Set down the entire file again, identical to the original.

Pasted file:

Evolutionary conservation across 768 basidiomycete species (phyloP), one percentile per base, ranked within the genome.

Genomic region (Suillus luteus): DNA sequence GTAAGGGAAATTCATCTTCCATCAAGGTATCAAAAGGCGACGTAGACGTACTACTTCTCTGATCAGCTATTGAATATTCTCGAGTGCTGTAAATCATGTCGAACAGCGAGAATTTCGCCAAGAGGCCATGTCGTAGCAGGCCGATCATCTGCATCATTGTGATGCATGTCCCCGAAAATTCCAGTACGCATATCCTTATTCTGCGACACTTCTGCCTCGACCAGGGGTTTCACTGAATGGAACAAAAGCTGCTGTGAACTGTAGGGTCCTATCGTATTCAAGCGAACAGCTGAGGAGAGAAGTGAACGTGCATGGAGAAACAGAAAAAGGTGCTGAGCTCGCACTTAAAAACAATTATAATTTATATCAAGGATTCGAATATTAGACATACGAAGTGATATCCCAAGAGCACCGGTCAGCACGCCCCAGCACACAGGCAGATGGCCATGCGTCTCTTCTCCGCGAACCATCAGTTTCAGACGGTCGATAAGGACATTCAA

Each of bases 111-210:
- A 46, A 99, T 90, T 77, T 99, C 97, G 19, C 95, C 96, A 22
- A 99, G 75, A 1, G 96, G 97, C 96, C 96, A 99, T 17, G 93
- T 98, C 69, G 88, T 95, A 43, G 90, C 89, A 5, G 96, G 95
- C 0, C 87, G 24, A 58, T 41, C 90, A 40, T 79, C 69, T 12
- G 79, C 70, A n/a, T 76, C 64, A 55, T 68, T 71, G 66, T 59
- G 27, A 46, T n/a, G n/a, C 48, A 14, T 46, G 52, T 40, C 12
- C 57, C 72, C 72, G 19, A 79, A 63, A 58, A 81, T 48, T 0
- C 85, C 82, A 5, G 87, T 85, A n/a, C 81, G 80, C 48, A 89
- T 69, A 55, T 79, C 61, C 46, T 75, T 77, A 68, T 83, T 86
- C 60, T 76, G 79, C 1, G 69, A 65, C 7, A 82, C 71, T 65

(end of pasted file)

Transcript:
Evolutionary conservation across 768 basidiomycete species (phyloP), one percentile per base, ranked within the genome.

Genomic region (Suillus luteus): DNA sequence GTAAGGGAAATTCATCTTCCATCAAGGTATCAAAAGGCGACGTAGACGTACTACTTCTCTGATCAGCTATTGAATATTCTCGAGTGCTGTAAATCATGTCGAACAGCGAGAATTTCGCCAAGAGGCCATGTCGTAGCAGGCCGATCATCTGCATCATTGTGATGCATGTCCCCGAAAATTCCAGTACGCATATCCTTATTCTGCGACACTTCTGCCTCGACCAGGGGTTTCACTGAATGGAACAAAAGCTGCTGTGAACTGTAGGGTCCTATCGTATTCAAGCGAACAGCTGAGGAGAGAAGTGAACGTGCATGGAGAAACAGAAAAAGGTGCTGAGCTCGCACTTAAAAACAATTATAATTTATATCAAGGATTCGAATATTAGACATACGAAGTGATATCCCAAGAGCACCGGTCAGCACGCCCCAGCACACAGGCAGATGGCCATGCGTCTCTTCTCCGCGAACCATCAGTTTCAGACGGTCGATAAGGACATTCAA

Each of bases 111-210:
- A 46, A 99, T 90, T 77, T 99, C 97, G 19, C 95, C 96, A 22
- A 99, G 75, A 1, G 96, G 97, C 96, C 96, A 99, T 17, G 93
- T 98, C 69, G 88, T 95, A 43, G 90, C 89, A 5, G 96, G 95
- C 0, C 87, G 24, A 58, T 41, C 90, A 40, T 79, C 69, T 12
- G 79, C 70, A n/a, T 76, C 64, A 55, T 68, T 71, G 66, T 59
- G 27, A 46, T n/a, G n/a, C 48, A 14, T 46, G 52, T 40, C 12
- C 57, C 72, C 72, G 19, A 79, A 63, A 58, A 81, T 48, T 0
- C 85, C 82, A 5, G 87, T 85, A n/a, C 81, G 80, C 48, A 89
- T 69, A 55, T 79, C 61, C 46, T 75, T 77, A 68, T 83, T 86
- C 60, T 76, G 79, C 1, G 69, A 65, C 7, A 82, C 71, T 65